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So tell me, I'm curious

Aaron's picture
Aaron
Posts: 237
Joined: Jun 2012

So I read today while I was in the chair that ANC between 500 and 1000 is moderate neutropenia. My count was 500 on the nose and the Onc went ahead with treatment. She does not want to give me a shot to up my white cell count so I'm a bit nervious about my infection risk. So the question is have any of you gone on with chemo at a 500 ANC count? If so how did you fair with taking precautions? Did you stay out of the hospital ? This whole thing is making me crazy and with chemo brain that's double trouble. Aaron

jimwins's picture
jimwins
Posts: 1983
Joined: Aug 2011

Hey Aaron,

Not sure I can answer your question completely but I was given neulasta
2 days after each treatment. I was neutropenic after each treatment
for a period of time until the neulasta boosted the white blood cells.

I had instructions and a list of signs and symptoms to watch for after each treatment.
One of those items was a fever of greater than 100.4. That happened once
and I had to go back into the hospital for 2-3 days where I was given IV antibiotics
and tests were run. Fortunately, I didn't have an infection.

I wasn't happy about having to go back to the hospital but the nurse explained it to me this way, "Better to come into the hospital and get treated and tested, rather than wait and (if you have an infection) be in the hospital for weeks fighting a major infection and interrupting the treatments...".

Hang in there bud!

Jim

jimwins's picture
jimwins
Posts: 1983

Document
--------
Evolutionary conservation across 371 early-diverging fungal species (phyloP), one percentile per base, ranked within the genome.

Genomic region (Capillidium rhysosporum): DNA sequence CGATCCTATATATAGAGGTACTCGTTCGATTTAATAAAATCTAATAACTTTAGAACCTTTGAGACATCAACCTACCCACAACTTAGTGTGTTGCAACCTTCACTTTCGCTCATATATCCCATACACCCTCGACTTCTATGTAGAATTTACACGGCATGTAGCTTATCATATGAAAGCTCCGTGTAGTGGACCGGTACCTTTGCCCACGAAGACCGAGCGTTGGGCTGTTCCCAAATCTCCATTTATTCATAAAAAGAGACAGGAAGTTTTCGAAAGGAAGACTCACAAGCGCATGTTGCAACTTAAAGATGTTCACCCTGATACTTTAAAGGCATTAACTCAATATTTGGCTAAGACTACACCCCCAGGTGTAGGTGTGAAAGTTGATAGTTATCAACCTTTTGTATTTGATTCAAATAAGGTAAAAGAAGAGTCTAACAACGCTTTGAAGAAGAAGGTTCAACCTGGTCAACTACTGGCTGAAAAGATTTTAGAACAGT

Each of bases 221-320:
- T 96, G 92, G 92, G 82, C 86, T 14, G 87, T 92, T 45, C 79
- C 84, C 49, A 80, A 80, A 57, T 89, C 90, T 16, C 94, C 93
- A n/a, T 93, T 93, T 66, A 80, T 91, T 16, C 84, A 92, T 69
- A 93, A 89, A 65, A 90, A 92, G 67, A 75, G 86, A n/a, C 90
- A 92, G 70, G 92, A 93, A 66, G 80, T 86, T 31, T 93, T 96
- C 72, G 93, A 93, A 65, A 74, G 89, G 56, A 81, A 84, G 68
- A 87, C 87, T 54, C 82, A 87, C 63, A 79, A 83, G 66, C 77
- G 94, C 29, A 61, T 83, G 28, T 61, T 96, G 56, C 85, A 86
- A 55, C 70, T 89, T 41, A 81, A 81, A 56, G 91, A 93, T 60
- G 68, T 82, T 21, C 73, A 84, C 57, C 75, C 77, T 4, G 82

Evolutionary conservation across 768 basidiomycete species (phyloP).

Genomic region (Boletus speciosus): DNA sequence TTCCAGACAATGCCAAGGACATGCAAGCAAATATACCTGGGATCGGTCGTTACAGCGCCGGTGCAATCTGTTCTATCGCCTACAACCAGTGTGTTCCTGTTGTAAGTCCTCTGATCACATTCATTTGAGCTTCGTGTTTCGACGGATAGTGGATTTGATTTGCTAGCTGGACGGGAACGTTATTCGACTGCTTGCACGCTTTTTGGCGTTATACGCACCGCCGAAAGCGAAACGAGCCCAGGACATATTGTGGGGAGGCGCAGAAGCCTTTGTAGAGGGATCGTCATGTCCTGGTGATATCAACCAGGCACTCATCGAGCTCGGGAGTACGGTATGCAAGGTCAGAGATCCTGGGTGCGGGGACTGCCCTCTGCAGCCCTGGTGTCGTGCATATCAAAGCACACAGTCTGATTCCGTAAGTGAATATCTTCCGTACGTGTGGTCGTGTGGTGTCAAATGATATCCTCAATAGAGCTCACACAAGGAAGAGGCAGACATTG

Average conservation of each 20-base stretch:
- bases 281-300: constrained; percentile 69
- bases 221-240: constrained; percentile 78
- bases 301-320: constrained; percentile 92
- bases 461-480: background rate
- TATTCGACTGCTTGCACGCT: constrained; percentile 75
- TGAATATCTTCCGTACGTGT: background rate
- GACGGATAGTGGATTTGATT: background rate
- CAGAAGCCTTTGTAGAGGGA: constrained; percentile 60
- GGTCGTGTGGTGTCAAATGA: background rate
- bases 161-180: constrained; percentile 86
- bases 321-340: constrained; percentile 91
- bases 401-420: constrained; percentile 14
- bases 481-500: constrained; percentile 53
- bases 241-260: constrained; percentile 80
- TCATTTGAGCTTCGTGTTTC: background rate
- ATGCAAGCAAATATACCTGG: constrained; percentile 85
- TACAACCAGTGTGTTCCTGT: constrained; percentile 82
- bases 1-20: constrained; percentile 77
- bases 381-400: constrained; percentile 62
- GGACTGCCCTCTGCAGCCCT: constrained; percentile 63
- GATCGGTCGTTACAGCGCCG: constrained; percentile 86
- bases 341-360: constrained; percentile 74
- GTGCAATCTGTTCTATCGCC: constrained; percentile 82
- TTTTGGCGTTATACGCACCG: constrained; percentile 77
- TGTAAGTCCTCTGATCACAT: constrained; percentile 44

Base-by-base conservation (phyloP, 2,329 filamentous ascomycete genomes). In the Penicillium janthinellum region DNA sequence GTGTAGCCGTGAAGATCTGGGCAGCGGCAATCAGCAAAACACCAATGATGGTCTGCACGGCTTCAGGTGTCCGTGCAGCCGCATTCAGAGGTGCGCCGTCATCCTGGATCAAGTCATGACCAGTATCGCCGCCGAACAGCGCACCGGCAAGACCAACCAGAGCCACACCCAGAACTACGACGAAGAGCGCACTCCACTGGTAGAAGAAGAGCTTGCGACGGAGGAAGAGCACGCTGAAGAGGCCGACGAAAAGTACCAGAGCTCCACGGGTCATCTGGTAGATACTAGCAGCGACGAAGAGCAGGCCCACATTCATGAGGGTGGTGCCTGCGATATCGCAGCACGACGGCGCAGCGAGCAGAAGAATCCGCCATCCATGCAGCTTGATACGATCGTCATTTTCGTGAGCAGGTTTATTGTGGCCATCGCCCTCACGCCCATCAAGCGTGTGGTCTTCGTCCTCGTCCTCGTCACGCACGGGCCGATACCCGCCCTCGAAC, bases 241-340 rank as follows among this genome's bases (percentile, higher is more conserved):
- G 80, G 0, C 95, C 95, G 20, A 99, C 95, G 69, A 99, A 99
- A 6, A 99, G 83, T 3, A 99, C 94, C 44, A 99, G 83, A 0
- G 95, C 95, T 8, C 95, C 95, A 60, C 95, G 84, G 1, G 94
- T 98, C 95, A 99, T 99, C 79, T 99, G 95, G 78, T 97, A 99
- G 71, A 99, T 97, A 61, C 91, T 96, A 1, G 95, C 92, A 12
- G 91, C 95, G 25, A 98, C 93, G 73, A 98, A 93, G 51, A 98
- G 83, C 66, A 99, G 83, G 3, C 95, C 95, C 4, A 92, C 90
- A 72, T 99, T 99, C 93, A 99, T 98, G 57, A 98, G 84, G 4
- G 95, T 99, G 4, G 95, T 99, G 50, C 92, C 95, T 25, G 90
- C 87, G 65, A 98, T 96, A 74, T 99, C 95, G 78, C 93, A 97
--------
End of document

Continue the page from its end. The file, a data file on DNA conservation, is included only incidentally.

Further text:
Joined: Aug 2011

I posted this earlier today to a person whose husband is going
through a stem cell transplant. This relates to sanitation
and precautions and I'm sure others can contribute as well.

===============================

In addition to what the others have said, you might want to have
some gloves and masks on hand for him in case he or you need them.
Hand sanitizer as Sue mentioned is good - larger sizes any place
where he might eat/snack, smaller pocket size in the car, and to
take if he goes out. Keep in mind hand sanitizer does not protect
against C-Diff but the old stand by of soap and warm/hot water does.

I assume uncooked/undercooked foods are not recommended until he's
in the clear.

I found a couple links for you:

Cleveland Clinic

eHOW

Max Former Hodgkins Stage 3's picture
Max Former Hodg...
Posts: 1011
Joined: May 2012

Aaron,

I wrote (I think to you) a detailed account of how I was admitted to the hospital for three days after my first infusion, due to a 102 fever. I suspect that virtually everyone has low counts just after infusion. My infusions always ended Friday afternoon, and each Monday morning I went in for my neulasta shot. This kept my count relatively high until the next infusion, so there was essentially no problem. It seems the protocol is to get the shot two days after infusion, or as close to two days as possible. (This ties with Jim's observations.)

When you say the doc "does not want to give me a shot to up my counts" do you mean not give you a shot immediately, or never give the shot ? The first scenario would be normal protocol; the neulasta is always (to my knowledge) held back. If that is what you meant, then I personally would not worry about the situation. It may be that the chemo would simply destroy the action of the neulasta if given too soon after the infusion, and it is not inexpensive. At my center, before insurance, one dose of neulasta was $7,000.